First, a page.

Dangerous bugs in Qualcomm chips? If you are looking for a new one Smartphone you will likely focus on price, design, and features first. Most likely not the silicon inside that powers your new smartphone. However, researchers have found that Qualcomm's Snapdragon chip, one of the most commonly used chips in Android phones, contains hundreds of vulnerable bits of code that put millions of Android users at risk.
Qualcomm is a major chip supplier to several well-known technology companies. In 2019, the Snapdragon processor series was found on almost 40% of all Android smartphones. Including high profile flagship phones from Google, Samsung, Xiaomi, LG and OnePlus. Researcher of Check Point, a cybersecurity company, discovered that the digital signal processor (DSP) in Qualcomm Snapdragon chips contained over 400 vulnerable codes. The vulnerabilities, collectively known as “Achilles”, can affect phones in three ways.
How can hackers exploit the vulnerability?
Attackers would only have to convince someone to install a seemingly harmless app that bypasses the usual security measures. Once this is done, an attacker can turn the affected phone into a spying tool. You can access photos, videos, GPS and location data from a phone. Hackers could also potentially record calls and turn on the phone's microphones without the owner ever knowing. Alternatively, an attacker could make the smartphone completely unusable by blocking all of the data stored on it in what researchers call a “targeted denial-of-service attack”. Finally, hackers could also exploit the vulnerabilities to hide malware in a way that would be unknown to the victim.
You might also be interested in:
- Apple patents groundbreaking new iPad technology
- Android 11 - All previously known new features
- eID - Samsung, BSI, Bundesdruckerei and Telekom Security Partner bring national ID to your smartphone
Why were so many bugs found?
The reason why so many security flaws have been found is that the DSP is a kind of "black box". It is difficult for anyone but the manufacturer of the DSP to verify exactly how it works. This is usually a good thing as it makes it harder to hack. Conversely, however, this also means that security researchers cannot simply test them. As a result, they often contain several unknown security vulnerabilities. DSPs enable many of the innovative functions that we are used to from smartphones. This includes things like fast charging, various multimedia features like video, HD recording, and advanced AR. This makes the DSP an extremely efficient and important component. Unfortunately, that is exactly what hackers can do to control your Smartphone.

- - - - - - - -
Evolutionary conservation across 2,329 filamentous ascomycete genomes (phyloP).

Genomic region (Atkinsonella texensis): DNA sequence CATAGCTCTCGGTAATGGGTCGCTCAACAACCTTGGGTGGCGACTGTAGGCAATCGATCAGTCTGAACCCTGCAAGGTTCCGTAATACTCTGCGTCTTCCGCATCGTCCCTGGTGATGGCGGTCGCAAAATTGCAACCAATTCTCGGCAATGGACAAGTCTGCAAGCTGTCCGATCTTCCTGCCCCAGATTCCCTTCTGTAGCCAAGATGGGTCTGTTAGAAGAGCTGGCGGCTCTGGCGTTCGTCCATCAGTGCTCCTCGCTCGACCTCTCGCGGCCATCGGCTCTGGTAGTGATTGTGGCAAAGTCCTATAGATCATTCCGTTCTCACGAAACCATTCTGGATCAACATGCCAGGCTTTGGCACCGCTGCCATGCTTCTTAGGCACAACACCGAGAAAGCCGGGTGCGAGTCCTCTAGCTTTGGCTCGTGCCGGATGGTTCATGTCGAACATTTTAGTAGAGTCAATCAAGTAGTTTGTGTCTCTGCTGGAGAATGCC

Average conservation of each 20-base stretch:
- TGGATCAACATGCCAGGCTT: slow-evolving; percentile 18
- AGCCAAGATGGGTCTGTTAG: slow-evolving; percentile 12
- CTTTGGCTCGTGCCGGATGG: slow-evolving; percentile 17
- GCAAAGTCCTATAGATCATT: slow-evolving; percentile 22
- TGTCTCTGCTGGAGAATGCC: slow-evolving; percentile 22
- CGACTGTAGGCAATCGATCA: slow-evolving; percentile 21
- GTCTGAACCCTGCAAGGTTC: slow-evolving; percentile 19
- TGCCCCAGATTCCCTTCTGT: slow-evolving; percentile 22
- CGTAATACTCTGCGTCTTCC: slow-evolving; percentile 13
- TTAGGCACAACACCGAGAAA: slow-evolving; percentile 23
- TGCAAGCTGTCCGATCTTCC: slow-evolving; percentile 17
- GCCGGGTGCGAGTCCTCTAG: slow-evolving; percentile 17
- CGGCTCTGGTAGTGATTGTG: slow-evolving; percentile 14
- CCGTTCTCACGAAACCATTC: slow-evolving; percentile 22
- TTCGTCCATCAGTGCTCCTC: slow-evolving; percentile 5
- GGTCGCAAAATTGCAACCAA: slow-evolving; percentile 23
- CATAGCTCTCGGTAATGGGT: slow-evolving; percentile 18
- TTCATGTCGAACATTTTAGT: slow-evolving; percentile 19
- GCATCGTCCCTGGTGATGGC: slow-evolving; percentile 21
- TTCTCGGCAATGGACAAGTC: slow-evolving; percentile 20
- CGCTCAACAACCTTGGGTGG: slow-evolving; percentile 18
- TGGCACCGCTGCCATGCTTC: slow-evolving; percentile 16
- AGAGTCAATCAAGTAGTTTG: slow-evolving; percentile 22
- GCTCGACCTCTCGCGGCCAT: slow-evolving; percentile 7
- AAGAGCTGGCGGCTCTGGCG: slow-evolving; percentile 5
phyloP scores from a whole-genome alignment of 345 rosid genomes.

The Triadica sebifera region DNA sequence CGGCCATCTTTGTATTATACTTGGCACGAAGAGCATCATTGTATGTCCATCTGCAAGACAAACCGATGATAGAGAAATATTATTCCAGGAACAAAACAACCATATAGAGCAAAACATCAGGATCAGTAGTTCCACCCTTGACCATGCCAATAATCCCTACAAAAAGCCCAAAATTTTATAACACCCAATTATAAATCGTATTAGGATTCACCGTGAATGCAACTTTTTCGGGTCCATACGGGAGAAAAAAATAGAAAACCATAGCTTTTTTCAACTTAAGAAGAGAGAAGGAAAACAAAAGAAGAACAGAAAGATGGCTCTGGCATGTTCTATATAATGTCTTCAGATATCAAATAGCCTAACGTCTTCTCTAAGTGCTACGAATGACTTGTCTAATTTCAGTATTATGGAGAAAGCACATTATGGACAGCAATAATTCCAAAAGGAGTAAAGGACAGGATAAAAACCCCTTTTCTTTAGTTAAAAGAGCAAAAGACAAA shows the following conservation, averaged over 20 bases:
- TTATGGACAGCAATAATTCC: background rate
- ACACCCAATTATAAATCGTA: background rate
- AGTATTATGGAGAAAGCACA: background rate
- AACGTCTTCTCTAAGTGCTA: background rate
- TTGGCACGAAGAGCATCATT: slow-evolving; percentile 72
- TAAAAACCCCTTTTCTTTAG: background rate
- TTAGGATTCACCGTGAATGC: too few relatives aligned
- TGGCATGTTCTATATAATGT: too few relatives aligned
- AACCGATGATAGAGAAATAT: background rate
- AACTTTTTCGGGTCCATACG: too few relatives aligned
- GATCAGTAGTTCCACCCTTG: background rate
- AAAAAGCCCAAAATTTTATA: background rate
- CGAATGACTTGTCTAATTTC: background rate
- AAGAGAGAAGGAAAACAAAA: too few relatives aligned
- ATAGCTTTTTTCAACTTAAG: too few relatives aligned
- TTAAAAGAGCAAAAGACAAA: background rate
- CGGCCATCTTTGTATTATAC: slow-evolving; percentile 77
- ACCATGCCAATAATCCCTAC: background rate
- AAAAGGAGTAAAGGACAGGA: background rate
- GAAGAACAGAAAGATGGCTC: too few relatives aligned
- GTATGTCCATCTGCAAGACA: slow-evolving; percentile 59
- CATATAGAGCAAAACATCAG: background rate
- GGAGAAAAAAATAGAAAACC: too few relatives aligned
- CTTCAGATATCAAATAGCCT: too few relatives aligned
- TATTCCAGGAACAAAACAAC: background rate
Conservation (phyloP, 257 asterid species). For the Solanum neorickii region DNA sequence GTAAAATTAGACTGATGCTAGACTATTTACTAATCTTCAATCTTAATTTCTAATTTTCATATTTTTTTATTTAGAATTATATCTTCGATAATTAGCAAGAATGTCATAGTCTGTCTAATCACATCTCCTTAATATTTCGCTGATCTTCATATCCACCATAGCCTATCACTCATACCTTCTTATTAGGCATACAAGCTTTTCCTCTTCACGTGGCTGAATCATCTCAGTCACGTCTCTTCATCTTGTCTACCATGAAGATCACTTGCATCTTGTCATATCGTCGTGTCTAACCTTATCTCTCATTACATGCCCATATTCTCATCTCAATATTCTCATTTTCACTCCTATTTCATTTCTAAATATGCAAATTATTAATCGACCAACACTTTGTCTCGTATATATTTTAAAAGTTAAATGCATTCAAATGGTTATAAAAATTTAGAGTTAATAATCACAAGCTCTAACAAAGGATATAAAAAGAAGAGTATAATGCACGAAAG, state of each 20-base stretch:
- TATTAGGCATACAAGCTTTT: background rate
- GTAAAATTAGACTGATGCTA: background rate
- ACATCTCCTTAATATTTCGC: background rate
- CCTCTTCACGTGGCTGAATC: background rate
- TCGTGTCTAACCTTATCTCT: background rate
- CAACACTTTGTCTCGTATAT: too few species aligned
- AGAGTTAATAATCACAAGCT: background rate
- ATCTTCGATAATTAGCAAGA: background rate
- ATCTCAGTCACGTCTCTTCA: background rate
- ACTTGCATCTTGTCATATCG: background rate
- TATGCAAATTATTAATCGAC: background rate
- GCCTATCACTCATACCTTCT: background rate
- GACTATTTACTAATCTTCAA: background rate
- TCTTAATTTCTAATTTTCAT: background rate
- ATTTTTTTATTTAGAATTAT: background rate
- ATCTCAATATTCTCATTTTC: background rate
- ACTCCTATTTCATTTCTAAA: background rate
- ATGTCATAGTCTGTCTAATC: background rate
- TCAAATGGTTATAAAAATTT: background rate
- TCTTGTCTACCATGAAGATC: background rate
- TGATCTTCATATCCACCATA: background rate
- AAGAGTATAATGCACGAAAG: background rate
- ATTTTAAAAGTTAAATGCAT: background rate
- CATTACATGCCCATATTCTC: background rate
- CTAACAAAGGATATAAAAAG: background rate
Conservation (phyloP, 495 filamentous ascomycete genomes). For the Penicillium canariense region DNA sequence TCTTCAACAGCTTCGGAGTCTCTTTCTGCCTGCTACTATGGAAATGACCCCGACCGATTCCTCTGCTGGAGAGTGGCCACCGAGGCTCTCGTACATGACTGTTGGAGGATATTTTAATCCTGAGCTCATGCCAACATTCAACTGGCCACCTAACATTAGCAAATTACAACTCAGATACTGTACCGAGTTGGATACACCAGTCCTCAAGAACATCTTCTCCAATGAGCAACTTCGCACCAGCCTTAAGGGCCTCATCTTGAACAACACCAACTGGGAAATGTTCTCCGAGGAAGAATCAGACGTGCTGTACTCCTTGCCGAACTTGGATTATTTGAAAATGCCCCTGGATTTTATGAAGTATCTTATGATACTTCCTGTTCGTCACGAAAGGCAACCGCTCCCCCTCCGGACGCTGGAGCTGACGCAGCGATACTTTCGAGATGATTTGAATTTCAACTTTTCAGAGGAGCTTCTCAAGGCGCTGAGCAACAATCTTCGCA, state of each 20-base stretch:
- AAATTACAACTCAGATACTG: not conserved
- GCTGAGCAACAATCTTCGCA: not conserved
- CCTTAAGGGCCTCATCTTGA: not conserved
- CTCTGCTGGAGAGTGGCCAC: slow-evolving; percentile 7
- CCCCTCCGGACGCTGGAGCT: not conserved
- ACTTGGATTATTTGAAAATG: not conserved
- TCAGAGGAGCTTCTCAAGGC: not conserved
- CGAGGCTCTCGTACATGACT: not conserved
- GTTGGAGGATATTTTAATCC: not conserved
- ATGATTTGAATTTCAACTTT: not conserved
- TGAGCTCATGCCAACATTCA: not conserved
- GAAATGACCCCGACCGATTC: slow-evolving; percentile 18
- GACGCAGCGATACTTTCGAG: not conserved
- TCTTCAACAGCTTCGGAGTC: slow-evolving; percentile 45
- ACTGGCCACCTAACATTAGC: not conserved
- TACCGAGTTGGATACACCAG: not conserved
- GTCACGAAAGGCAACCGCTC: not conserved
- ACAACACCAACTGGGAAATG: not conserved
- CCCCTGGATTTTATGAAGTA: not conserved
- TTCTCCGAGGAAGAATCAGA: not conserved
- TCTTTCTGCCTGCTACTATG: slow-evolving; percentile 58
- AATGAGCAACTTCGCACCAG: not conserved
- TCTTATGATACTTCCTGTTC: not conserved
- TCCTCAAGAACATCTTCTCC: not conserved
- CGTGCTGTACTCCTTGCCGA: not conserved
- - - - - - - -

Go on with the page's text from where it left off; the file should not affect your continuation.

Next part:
Check Point has shared its findings with Qualcomm, government officials and affected vendors. However, the company said it will not release the details of the Achilles bug as millions of devices may still be at risk. Although Qualcomm has reportedly fixed the problem in the meantime, it doesn't mean your Android smartphone is automatically safe. It is up to the phone manufacturers to forward the relevant security patches to their customer base. This may take some time.
In a statement to CNET, Qualcomm said it had "worked diligently to validate the problem and provide appropriate remedial action to smartphone manufacturers". Although the company said it had found no evidence of the Achilles vulnerability being exploited, it recommended that Android users update their phones as soon as patches are available and only install verified apps from official app stores.